Roberts Cycles 001 Chas Roberts (back to camera) discussing tandems

Please excuse the composition of this photograph. It was taken in a confined space (thats my excuse!), just ignore the half of Dennis' head in the corner! It shows Roberta's new bar tape rather well though!

So, a new headset, all cabling (inner and outer) replaced, new bar tape and new bearings in my jockey wheels. Everything checked, adjusted and given a clean bill of health. Roberta now purrs along. Gear changes are silky smooth. I hadn't felt that they were particularly rough but they certainly feel much better now. I enjoy doing some of my own maintenance but I also enjoy leaving some things to the experts!

Roberts Cycles 003 Brian working out my bill. Not much more than the price of that Chris King headset I wanted!

26 comments on “Roberts Cycles”

  1. Patrick wrote:

    Hilary wrote: ... enjoying the sights of London. An evening at the theatre follows, then more sightseeing/shopping ...

    'Nuff said!

    If I was buying a new touring bike it would be a Roberts, in gunmetal grey. I'd have just the frame though (not lugged) and try to build the rest myself. Speaking of Rolls Royce, they are one of the biggest employers in Barnoldswick (in Lancashire) and Hope Technology is also based there – they make good headsets, hubs, bottom brackets etc.

    The jockey wheels: what sort of bearings are they that need replacement? When I took mine apart they were just ceramic-type bearings.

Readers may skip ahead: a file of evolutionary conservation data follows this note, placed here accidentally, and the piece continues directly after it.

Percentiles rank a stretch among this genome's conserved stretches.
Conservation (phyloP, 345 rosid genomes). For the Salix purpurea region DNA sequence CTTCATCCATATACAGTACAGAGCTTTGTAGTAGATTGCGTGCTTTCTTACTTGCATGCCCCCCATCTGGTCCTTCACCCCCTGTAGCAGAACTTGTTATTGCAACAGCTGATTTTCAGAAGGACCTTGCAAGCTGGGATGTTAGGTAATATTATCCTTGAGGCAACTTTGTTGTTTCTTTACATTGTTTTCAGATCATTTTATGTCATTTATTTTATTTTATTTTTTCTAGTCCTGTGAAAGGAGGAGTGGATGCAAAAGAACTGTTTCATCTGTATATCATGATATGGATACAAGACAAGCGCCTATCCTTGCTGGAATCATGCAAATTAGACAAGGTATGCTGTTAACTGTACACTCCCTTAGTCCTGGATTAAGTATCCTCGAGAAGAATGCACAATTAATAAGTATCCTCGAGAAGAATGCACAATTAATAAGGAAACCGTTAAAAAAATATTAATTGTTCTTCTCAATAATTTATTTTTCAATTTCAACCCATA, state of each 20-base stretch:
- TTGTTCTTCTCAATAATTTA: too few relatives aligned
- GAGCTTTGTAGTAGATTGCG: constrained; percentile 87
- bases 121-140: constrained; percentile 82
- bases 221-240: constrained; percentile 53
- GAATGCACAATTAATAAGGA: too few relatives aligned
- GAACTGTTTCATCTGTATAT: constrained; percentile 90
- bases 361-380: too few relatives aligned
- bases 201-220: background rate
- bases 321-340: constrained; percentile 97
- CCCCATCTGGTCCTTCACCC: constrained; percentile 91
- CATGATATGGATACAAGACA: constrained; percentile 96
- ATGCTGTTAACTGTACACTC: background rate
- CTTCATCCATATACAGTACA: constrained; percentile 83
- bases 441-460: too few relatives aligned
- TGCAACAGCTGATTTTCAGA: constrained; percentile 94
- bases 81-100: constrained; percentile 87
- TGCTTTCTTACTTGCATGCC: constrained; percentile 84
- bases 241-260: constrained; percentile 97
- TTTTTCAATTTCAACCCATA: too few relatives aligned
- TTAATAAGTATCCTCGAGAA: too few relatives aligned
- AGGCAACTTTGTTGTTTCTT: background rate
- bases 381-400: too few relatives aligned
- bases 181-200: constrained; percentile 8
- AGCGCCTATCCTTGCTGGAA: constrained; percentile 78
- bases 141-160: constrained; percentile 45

That's lovely bar tape, but next year Hilary, you must be bold and take a full frontal of Chas Roberts (and swing the camera round to the left a bit).

  2. Hilary wrote:

    Patrick wrote

    what sort of bearings are they that need replacement?

    If I knew that I wouldn't need someone else to do it for me! :)
    Actually I was wrong there. They were replaced last year, this year they were just regreased.

    I'm afraid the photos were taken rather hastily – they were busy and I was a bit embarassed doing it, altho they said it was fine.

    What's the attraction of gun metal grey? I know they build the Roughstuff in subdued colours so they don't stand out so much in the type of countries where they are likely to be ridden. It didn't work for Ann Wilson's bike though!

    I hadn't realised Hope Technology is based in Barnoldswick. Why? bike has Hope hubs and very nice they look too!

  3. Patrick wrote:

    I replaced the jockey wheels on my tourer last year as planned maintenance. But I doubt if they wear very much as all they do is feed the slack end of the chain through the derailleur. The new ones didn't seem to contain any grease and the old ones didn't seem worn – that is why I asked. Do ceramic bearings need grease? No idea!

    Gunmetal grey: I like grey for bikes. Or black, or silver. Cars as well. I can also see why people enjoy bright colours.

  4. Kern wrote:

    It's a pleasure to read about a custom shop that supports itself. Hopefully you didn't blow your budget in London's fleshpots and were able to pay for the fancy tape! :)